- Lloyd Price
Fully Homomorphic Encryption: the next big thing for Healthcare data
What is Fully Homomorphic Encryption?
Fully homomorphic encryption (FHE) is an encryption scheme that enables analytical functions to be run directly on encrypted data while yielding the same encrypted results as if the functions were run on plaintext.
The common methods of storing and sharing sensitive data with colleagues and partners have weak links. Today, files are often encrypted in transit and at rest, but decrypted while in use. This provides hackers and insiders with repeated opportunities to exfiltrate unencrypted data. FHE plugs these holes. It allows the manipulation of data by permissioned parties while it remains encrypted, minimizing the time it exists in its most vulnerable state.
In conjunction with other techniques, FHE also makes it possible to selectively restrict decryption capabilities, so people can see only the portions of a file that they are entitled to, and are necessary for them to do their work.
Fully Homomorphic Encryption Example: Analysis of Private Medical Data
Situation: A medical researcher wants to compute descriptive statistics on a population of lung cancer patients at a hospital
Complication: The hospital is unable to share its private medical records with the researcher due to the HIPAA privacy rule.
Resolution: The hospital encrypts its sensitive data using a fully homomorphic encryption scheme, so that the data is protected while also able to be computed on.
How It Works:
The hospital homomorphically encrypts its medical records and sends them to the medical researcher’s cloud computing environment. Because the data is encrypted, it is fully protected and private in the cloud. Next, the researcher runs its analytical functions on the homomorphically-encrypted data in the cloud, manipulating the data while it remains encrypted.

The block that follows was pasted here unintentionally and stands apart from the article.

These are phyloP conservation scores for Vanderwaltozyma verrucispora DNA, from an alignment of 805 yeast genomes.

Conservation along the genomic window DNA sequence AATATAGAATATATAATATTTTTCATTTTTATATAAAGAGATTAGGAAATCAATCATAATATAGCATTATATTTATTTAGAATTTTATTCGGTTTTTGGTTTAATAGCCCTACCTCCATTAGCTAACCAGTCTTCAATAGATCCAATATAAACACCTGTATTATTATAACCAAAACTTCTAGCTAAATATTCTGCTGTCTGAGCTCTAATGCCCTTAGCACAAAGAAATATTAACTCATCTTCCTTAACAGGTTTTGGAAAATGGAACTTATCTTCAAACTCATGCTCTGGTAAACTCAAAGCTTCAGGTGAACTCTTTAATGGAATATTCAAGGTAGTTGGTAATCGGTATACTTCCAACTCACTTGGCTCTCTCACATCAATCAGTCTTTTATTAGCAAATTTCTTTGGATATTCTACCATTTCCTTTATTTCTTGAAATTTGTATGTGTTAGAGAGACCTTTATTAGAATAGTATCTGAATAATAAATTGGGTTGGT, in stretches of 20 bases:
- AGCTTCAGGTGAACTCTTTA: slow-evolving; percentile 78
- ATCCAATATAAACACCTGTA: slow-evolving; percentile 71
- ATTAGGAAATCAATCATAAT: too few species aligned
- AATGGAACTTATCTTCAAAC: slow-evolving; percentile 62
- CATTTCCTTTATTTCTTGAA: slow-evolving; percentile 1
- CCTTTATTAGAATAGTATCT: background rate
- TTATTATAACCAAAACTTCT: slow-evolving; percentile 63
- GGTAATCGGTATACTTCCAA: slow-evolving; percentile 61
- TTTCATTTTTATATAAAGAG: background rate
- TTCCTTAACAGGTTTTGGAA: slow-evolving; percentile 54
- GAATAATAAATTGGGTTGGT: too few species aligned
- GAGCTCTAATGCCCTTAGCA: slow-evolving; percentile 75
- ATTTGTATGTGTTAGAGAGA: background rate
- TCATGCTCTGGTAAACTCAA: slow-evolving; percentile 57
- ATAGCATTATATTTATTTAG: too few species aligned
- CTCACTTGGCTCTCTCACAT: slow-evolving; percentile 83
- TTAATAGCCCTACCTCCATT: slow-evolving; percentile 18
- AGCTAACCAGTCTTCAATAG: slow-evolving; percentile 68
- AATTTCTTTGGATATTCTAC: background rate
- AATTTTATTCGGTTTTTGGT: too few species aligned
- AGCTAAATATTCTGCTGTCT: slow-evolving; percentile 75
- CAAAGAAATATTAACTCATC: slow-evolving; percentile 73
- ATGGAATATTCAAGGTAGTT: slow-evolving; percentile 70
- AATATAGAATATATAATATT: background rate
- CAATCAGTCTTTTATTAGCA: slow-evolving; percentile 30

Last, the researcher downloads the encrypted output, and decrypts the result to reveal the plaintext answer. Notice that the sensitive medical record data is encrypted end-to-end, and is only decrypted when revealing the final answer behind organizational firewalls.
Without a doubt, FHE promises to transform one of the most important aspects of protecting privacy and confidentiality — the notion that we can compute upon data while it remains in an encrypted state. In these early days, it’s important for enterprise to get used to and identify those use cases where FHE will be most impactful, especially as it will coexist alongside traditional forms of encryption that continue efficiently serving their purposes.
While FHE certainly won’t put an end to the ominous data breach notification arriving by mail, it promises to go a long way to reducing exposures that lead to these events. Moreover, for entities that walk the tightrope of extracting value from data while preserving privacy, putting FHE into practice may prove to be an impactful way to maximize both.